It’s the middle of January so that means it is NRF time. For the eighth straight year I will be attending NRF’s Big Show in New York. It is always an interesting trip – meeting with customers and potential customers and learning about new technologies and solutions. Clint Reiser and I will have a recap of our time at the conference in the near future. And if any of our Logistics Viewpoints readers are attending the event, let us know what you are looking forward to seeing as well as any key takeaways you bring back with you. It’s been a busy week, and things are about to get busier, so let’s move right on to the news.
- Trucking employment shoots up at year’s end
- Ocean imports to remain flat
- Google Exec says drone delivery a few years away
- Amazon continues college campus expansion
- Truckers may avoid Rhode Island
- Man orders Kindle, instead he receives…
The for-hire trucking industry in December added 5,300 jobs, according to the Labor Department’s monthly preliminary employment report. This recent uptick in employment pushes the trucking industry to another all-time employment high and continues a multi-year trend of steady employment growth in the trucking industry. One reason the trucking industry is trending up is with lower fuel prices, many shippers are turning to truck over rail or other modes of transport. Add in the necessary updates needed for the rail industry to remain viable, and it is not surprising that the trucking industry is doing so well. At the same time, however, there is still a major shortage of truckers, with the latest estimates pointing to a shortage of 50,000 drivers. But looking at the positive side, December’s total employment figure in the for-hire trucking industry, reported by the DOL as 1.462 million, was just shy of 20,000 jobs higher than December 2014.
According to the Global Port Tracker report by the National Retail Federation and Hackett Associates LLC., retail imports at US ports are declining. Beginning in November, import volumes at the nation’s major seaports fell below 1.5 million 20-foot equivalent units. The declines are in line with the normal post-holiday lull, and are unlikely to grow beyond historic norms. The monthly report said the import volume likely will remain flat from month to month as retailers assess holiday sales before stocking stores for the spring. From November through February, volumes are expected to stay in the range of 1.41 to 1.48 million containers—well below peak monthly import volumes of 1.68 million TEUs the ports handled in August. However, the increased volume in August was partially due to the labor stoppage finally being resolved on West Coast ports, so the comparison is not entirely apples to apples.
According to an Executive at Google, product delivery-by-drone in urban areas may be possible within a few years. Of course this is all assuming that the US government and the aviation industry agree to work cooperatively on the new technology. The U.S. Federal Aviation Administration, which regulates aviation, expects to finalize rules for commercial drone operations later this year, but those regulations will only allow the simplest operations within sight of the operator. The agency hasn’t begun the formal process of drafting rules for how automated deliveries would work.
Amazon is continuing to roll out its college campus pick-up program. The online retailer plans to open a staffed location at the University of Pennsylvania’s City campus this spring, where students can retrieve or return items purchased from Amazon. The center, called Amazon@Penn, will be located in the university’s 1920 Commons dining hall. This will be the fifth Amazon college location, with two more set to open later this year. It remains unclear whether more college campuses will seek Amazon pick-up locations given the negative impact they are likely to have on their own bookstores and other retail outlets. However, if students are going to order from Amazon anyways, why not make things easier for them?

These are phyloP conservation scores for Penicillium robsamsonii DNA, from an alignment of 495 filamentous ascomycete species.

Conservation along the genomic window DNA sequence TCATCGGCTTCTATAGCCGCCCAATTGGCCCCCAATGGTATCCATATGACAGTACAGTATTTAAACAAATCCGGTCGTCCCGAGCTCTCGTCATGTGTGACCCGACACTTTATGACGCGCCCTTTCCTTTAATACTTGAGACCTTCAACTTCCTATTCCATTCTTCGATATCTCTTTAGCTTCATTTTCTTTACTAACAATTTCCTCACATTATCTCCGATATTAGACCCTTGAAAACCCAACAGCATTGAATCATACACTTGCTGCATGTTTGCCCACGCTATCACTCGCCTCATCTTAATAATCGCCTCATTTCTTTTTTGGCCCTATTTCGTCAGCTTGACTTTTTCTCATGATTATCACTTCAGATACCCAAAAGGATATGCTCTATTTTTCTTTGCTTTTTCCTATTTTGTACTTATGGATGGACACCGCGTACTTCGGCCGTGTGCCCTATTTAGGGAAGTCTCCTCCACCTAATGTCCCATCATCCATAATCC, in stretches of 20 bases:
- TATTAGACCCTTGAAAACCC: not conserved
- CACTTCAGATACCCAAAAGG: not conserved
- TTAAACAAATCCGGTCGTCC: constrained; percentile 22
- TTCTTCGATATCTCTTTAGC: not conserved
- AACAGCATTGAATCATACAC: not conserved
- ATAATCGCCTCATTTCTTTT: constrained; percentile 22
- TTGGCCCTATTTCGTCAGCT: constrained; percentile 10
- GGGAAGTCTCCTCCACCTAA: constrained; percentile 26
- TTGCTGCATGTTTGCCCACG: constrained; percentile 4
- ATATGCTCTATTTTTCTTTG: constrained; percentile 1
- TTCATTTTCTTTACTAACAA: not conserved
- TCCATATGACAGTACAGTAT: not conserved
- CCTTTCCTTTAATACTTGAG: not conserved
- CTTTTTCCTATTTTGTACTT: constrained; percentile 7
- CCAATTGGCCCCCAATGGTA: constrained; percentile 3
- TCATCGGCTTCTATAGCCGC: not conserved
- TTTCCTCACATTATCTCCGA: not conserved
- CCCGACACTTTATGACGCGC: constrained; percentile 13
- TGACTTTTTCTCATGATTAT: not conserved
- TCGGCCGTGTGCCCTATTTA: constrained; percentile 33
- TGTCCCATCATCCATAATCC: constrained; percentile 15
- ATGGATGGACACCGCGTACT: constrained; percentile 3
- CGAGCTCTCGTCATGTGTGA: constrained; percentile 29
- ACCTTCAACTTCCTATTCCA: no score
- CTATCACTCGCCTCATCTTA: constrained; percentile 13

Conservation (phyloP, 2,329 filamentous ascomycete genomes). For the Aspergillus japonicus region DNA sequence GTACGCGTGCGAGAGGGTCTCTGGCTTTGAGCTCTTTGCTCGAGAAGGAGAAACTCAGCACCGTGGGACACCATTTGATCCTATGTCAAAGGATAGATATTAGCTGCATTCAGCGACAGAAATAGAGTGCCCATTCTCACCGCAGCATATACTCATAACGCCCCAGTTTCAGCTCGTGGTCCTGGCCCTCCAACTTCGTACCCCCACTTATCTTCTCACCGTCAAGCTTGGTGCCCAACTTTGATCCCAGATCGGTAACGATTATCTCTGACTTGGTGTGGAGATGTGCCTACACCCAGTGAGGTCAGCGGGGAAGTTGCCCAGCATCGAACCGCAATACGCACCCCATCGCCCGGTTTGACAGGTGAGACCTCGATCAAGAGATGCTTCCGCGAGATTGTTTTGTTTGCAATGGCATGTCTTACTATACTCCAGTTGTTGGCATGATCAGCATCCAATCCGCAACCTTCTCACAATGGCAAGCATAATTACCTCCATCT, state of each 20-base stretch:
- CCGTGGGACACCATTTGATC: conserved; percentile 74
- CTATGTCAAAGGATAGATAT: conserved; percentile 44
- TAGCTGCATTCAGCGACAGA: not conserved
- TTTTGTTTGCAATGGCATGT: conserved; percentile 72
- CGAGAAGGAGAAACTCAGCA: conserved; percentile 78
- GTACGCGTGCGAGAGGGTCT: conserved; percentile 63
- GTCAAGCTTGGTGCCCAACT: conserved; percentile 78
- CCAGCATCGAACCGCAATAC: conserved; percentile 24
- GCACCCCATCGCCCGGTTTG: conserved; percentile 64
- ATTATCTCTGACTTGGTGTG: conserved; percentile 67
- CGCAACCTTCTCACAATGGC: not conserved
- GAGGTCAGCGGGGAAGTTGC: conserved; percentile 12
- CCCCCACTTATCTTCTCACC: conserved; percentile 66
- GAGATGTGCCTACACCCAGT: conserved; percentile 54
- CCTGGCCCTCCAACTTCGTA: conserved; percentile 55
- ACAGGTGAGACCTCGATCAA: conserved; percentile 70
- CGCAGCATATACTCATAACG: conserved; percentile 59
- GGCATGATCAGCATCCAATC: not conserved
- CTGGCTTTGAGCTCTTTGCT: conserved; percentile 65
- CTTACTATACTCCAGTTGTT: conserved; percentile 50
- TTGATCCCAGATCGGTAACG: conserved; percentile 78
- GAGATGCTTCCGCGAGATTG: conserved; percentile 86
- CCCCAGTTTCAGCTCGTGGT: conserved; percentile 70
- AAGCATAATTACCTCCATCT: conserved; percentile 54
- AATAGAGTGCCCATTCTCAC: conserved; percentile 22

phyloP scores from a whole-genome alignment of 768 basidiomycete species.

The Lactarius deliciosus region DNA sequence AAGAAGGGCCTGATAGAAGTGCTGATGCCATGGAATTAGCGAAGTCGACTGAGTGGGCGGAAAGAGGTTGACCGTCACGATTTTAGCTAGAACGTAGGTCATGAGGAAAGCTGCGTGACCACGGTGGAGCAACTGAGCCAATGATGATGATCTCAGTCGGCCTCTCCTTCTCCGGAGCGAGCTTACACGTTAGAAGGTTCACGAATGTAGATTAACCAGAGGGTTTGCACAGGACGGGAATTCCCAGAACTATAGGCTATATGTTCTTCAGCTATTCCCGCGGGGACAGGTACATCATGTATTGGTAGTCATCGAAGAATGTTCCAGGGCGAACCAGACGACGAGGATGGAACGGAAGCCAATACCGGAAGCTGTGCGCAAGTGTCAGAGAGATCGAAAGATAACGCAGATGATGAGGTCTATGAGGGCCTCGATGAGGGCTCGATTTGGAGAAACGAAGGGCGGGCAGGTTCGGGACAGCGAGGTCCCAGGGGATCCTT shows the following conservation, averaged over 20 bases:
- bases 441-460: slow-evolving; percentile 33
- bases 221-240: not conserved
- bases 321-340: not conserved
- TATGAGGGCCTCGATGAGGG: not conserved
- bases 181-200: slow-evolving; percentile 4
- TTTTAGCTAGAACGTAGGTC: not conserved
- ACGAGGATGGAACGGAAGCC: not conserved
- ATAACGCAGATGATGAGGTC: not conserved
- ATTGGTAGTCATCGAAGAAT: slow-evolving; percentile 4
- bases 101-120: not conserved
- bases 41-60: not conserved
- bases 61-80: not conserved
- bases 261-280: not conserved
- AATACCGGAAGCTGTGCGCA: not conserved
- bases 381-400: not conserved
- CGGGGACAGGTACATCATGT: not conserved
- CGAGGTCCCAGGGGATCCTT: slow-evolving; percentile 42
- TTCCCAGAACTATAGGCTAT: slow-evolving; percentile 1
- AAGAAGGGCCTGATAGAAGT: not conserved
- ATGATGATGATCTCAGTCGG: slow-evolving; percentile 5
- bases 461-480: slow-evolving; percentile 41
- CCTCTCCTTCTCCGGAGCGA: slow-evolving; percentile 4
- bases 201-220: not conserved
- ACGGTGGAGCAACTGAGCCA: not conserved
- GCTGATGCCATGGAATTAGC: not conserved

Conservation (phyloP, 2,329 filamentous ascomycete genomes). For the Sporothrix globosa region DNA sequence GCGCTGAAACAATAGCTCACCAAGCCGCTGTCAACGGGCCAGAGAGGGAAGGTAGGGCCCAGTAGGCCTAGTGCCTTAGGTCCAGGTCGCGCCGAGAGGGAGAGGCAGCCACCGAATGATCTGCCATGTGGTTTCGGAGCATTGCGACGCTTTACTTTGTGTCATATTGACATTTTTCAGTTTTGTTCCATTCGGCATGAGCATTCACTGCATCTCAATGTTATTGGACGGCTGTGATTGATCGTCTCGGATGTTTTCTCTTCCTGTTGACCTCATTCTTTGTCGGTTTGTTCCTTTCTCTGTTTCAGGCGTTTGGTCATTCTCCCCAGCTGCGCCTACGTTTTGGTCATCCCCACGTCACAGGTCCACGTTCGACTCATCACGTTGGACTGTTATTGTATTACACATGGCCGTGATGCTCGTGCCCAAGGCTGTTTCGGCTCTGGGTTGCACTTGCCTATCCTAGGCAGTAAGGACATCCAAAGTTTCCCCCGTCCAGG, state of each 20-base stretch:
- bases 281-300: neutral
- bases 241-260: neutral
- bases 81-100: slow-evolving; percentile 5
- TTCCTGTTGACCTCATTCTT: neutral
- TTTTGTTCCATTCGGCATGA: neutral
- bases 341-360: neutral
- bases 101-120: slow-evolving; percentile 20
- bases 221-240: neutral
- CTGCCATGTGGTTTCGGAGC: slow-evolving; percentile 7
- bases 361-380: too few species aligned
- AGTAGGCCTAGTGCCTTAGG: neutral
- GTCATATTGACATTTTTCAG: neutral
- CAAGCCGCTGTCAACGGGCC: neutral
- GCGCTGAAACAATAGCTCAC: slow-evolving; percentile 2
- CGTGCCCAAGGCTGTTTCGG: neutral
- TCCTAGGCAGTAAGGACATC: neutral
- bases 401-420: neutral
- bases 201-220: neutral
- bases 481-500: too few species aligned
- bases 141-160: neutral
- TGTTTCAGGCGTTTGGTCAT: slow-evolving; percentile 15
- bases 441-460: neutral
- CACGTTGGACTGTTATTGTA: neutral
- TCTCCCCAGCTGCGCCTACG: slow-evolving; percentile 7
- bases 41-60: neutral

According to a recent survey, 76% of truckers say they’ll avoid Rhode Island if the state enacts a trucks-only toll plan. The state’s General Assembly reconvened last week and is considering a proposal to install $43 million worth of toll gantries that would target class 8 trucks. According to Rhode Island Governor Gina Raimondo, these trucks are wrecking the state’s roads and bridges. Raimondo’s 10-year, $1.1 billion plan to repair the state’s worn infrastructure calls for tolls to back about $600 million in bond revenue. The Rhode Island Trucking Associations (RITA), however, is a staunch opponent of the bill. RITA says that in the long run targeting commercial trucks for tolls is bad for business and the state. If trucks bypass the state, it can certainly take a toll (no pun intended) on the financial well-being of businesses that rely on truckers.
And finally, news from the lighter (?) side of logistics. A Bristol man ordered a Kindle e-reader, but when he opened the package, he did not have his e-reader. Instead, a sample from a California cancer patient’s tumor was mistakenly delivered to him. The man opened the FedEx package and saw a box labeled “patient tumor – specimen enclosed.” It was supposed to have been sent to London’s Royal Free Hospital. The Royal Free Hospital confirmed that a package “intended for one of its institutions … was delivered to an address in Bristol.” FedEx, which collected the tumor sample from the recipient on Sunday, told the BBC that it “regretted the error” and “will consider future changes to our processes”.
That’s all for this week. Enjoy the weekend and the song of the week, in remembrance of the late Davie Bowie, Heroes.